Re: Accept-Charset support

On Tue, 10 Dec 1996, Larry Masinter wrote:

> # Yes, it will; but the whole point of entity header fields seems to 
> # be to have essential metainformation available without/before peeking
> # into the body.
> # Attempt to define "essential":  Essential metainformation is
> # metainformation that enables a client to make decisions about what to do
> # with the content which have to be made (or should be made) before looking
> # at the content.  Examples for a Web browser: whether to render, or start
> # a file save dialog, or invoke an external viewer (and which one).

> With the now freely available Bitstream unicode font and other pieces
> of technology being developed for dynamic delivery of fonts, perhaps
> we might want to view the inability to view sub-repertoires of 10646
> as limitations of particular implementations rather than an intrinsic
> property. 

> # Ok but that character (sub-)repertoire would also be useful ("essential"
> # in many cases) for non-nogotiating clients.  [Of course you may think
> # there shouldn't be any non-negotiating clients left, but that probably
> # will take a while.]
> If there's no negotiation, then there's really no decision to be made:
> attempt to render the document. Expect the rendering program to fail
> gracefully.

Very well put. The HTML I18N spec does not require to render any
character with an appropriate glyph. It gives even some clues
about what "fail gracefully" might mean or not. Strictly speaking,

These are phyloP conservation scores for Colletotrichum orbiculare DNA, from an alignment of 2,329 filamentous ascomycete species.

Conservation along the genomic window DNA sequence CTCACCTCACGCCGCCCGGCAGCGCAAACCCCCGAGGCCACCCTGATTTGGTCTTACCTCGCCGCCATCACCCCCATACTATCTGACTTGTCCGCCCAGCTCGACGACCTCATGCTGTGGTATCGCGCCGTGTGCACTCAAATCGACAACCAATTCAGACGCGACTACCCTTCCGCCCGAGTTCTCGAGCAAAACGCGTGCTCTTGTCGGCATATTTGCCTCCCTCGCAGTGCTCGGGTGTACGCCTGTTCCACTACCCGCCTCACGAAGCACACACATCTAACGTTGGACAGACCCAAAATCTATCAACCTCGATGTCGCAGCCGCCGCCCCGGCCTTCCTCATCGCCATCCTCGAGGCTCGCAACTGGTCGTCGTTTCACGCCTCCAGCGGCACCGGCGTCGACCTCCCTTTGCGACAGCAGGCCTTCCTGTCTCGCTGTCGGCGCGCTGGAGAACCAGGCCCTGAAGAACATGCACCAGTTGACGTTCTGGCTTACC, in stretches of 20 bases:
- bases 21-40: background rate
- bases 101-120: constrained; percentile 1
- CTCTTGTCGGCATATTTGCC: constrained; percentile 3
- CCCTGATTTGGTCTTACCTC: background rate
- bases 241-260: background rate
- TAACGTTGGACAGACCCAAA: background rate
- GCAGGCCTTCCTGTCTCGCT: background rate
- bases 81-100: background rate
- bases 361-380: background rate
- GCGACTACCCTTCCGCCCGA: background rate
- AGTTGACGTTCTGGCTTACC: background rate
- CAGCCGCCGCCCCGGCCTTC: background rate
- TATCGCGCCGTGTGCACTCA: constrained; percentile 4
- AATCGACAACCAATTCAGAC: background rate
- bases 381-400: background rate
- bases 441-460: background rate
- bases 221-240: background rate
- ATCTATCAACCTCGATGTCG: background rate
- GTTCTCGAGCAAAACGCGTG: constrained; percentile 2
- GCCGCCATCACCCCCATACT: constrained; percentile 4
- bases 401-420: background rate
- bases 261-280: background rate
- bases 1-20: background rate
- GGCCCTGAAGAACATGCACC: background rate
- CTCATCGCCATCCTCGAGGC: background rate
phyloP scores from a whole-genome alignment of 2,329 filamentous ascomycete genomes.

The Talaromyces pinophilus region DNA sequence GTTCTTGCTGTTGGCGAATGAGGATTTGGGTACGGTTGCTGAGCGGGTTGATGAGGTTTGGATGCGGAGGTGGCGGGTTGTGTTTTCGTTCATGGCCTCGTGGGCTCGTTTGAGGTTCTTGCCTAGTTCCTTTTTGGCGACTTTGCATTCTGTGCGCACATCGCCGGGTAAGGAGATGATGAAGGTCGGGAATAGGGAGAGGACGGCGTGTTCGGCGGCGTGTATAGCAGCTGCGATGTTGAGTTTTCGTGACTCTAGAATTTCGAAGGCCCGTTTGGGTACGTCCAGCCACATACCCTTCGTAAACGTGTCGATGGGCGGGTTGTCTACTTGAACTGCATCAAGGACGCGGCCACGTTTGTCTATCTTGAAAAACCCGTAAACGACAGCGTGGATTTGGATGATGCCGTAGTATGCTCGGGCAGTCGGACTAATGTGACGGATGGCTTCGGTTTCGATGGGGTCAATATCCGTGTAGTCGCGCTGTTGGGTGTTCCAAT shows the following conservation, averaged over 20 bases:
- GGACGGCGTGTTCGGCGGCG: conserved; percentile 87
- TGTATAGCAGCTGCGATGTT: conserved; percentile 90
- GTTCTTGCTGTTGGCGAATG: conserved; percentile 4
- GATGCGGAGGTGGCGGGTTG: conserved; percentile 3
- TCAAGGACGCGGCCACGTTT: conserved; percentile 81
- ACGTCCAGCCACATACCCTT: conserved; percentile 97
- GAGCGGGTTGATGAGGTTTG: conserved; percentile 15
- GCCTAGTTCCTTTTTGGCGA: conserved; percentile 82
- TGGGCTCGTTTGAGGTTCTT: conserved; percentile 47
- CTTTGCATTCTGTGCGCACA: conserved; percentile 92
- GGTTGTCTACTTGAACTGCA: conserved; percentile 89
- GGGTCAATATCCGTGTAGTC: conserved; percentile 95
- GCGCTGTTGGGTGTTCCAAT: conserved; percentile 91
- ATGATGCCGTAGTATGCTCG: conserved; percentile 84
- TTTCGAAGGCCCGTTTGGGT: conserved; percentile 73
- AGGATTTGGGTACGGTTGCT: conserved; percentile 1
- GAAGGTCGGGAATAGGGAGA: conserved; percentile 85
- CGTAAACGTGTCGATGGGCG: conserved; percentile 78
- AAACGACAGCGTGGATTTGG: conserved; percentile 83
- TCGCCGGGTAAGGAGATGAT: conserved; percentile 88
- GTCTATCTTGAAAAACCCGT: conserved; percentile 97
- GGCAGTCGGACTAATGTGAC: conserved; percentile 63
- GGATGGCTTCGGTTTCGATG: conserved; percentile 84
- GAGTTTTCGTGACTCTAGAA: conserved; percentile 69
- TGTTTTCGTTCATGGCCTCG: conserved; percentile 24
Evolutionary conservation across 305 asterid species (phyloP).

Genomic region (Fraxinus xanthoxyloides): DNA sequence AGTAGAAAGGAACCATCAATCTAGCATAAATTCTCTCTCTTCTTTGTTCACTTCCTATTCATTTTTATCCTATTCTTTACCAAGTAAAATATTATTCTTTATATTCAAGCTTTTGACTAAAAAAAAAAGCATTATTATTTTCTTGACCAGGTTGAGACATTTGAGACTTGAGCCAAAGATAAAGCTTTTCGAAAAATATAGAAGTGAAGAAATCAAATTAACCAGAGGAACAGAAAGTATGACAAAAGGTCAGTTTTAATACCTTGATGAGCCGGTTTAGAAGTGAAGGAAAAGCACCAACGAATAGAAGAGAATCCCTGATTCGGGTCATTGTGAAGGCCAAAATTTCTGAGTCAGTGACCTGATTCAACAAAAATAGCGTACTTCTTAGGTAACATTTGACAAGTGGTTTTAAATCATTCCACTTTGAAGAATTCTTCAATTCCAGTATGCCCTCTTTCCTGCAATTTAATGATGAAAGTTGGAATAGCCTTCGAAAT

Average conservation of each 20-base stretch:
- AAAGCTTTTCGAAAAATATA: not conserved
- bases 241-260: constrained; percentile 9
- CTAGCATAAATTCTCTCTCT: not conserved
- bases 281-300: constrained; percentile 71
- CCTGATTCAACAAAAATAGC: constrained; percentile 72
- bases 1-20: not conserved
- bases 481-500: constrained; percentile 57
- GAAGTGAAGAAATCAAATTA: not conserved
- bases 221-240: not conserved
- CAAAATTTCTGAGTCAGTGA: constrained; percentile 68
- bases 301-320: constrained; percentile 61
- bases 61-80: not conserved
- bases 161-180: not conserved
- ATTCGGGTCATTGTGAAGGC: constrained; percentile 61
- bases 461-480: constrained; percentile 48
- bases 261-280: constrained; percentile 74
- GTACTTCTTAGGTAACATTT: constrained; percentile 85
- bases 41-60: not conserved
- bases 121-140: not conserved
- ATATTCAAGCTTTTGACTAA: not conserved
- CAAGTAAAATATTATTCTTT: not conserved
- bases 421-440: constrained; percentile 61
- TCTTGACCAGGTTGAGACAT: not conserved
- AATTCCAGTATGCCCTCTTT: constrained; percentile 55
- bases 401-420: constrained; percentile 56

if a browser says Accept-Charset: ISO-8859-2, this only means
that it understands how to may these characters to Unicode. It
does not mean that it will be able to render them. It might
have a look at the document, find a lot of e.g. Chinese
numerical character references, and choose a Chinese codepage
instead of the ISO-8859-2 codepage (if it is as old-fashioned
as to need a single codepage for the whole document).
Of course, you are usually safe to assume that ISO-8859-2
can and will indeed be displayed, but the is no absolute
guarantee. The only thing the recipient (browser) should
guarantee is that the reader understands to what extent
the display is a faithful representation of the document.

> # I think charset (sub-)repertoire information should be available without
> # looking at the content.  That may be less of a concern for monolithic
> # Web browsers prevalent today.  But the protocol shouldn't be restricted
> # to that paradigm.

One big problem advocates of subrepertoire information usually don't
consider in enough detail is how to express all the different
subrepertoires. For a set of N things, there are 2**N subrepertoires.
For Unicode 2.0, N is 38,885. Even if not all of these subrepertoires
are relevant, it is very difficult to design a system that will
allow to designate all useful subrepertoires without either
sending around too much information or having to keep all this
information available (and updated every time a new subrepertoire
is defined) on each client.

Regards,	Martin.

Received on Tuesday, 10 December 1996 09:22:01 UTC